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Tablets may overtake netbooks by 2012, desktops by 2013

updated 11:20 am EDT, Thu June 17, 2010

iPad could push past netbooks in two years

Apple's iPad should help push tablet sales past netbooks in as little as two years, Forrester analyst Sarah Rotman Epps estimated today. She believes that, even with a conservative estimate of 3.5 million tablets sold this year, the category could grow to 20.4 million by 2012 and make up 18 percent of the market while netbooks would peak at 17 percent. A year later, tablets would overtake declining desktop sales, reaching 21 percent versus 20 percent.

The researcher expects that growth to slow, but by 2015 tablets could have as much as 23 percent of the field where desktops would have fallen to 18 percent and netbooks would have remained flat. Regular notebooks would dominate as mainstream computers with about 42 percent, but would shrink from about 44 percent this year as some opt for tablets instead.

Although the category is still new and could vary from the predictions, Rotman Epps is potentially conservative. Apple has already sold two million iPads in two months and is very likely to outpace the analyst's estimates just by itself. Most of those sales were to US customers and don't reflect the influence of international sales.

Other tablets should launch this year but will have relatively little impact; the ASUS Eee Pad and Android tablets from ICD and Notion Ink are supposed to ship later this year but aren't thought to have similar reach to the iPad.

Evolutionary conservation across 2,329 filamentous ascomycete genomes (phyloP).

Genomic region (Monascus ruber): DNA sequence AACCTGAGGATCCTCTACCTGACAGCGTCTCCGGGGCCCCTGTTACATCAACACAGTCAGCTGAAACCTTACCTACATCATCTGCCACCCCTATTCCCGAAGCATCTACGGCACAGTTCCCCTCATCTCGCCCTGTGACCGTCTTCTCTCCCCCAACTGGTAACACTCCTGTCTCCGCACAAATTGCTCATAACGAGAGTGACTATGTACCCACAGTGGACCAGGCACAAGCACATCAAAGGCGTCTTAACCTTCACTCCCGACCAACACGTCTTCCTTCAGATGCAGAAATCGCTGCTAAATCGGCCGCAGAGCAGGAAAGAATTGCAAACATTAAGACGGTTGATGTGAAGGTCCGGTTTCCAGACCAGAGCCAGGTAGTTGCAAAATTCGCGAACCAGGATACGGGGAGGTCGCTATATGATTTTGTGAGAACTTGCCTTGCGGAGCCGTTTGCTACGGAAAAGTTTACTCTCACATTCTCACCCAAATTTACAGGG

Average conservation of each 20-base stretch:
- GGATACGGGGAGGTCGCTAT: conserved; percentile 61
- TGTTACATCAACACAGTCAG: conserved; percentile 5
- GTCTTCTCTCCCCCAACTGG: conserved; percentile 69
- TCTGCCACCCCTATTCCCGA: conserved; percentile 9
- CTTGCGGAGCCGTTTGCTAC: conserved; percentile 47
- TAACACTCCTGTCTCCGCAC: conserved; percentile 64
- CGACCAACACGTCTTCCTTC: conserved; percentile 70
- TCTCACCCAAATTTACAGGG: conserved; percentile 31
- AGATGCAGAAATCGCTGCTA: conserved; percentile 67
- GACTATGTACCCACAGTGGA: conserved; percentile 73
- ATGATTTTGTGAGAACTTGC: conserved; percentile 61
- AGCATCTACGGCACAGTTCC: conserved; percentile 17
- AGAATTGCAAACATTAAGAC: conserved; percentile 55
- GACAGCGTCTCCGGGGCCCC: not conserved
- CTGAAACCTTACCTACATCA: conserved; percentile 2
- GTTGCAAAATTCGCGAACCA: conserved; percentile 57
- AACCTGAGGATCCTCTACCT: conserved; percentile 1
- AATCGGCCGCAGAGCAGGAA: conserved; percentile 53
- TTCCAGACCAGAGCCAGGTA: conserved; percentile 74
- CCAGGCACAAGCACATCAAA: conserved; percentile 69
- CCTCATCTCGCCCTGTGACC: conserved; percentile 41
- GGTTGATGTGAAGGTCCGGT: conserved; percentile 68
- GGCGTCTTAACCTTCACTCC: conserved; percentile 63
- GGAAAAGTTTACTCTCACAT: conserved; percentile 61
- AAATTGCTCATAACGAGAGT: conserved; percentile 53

By Electronista Staff


  1. iphonerulez

    Dedicated MacNNer

    Joined: Nov 2008


    This sounds like great news for Apple...

    However, I wonder who all these people are that will be buying them. I wouldn't think it would be netbook users since they seem to insist that netbooks are so great with a real keyboard and all. I'm guessing it must be a whole new segment of the population or that consumers will be buying tablets along with other computing devices. There continues to be a number of iPad users who say are rather useless and wish they hadn't bought one. That's a really unusual thing to hear from any buyer of any product. I'm guessing that most buyers of tablets won't be power users. I can't possibly imagine that Windows desktop tablets will ever be popular to consumers.

    I'm not going to try to reason this out. Whichever consumers like the iPad will buy them despite their supposed shortcomings. I'm just glad that Apple has the jump on all the companies and it may give them the leverage to hold a fairly high market share before the cheap Android tablets start to sell. Tablets will continue to evolve so what we see today may pale to the next versions' capabilities.

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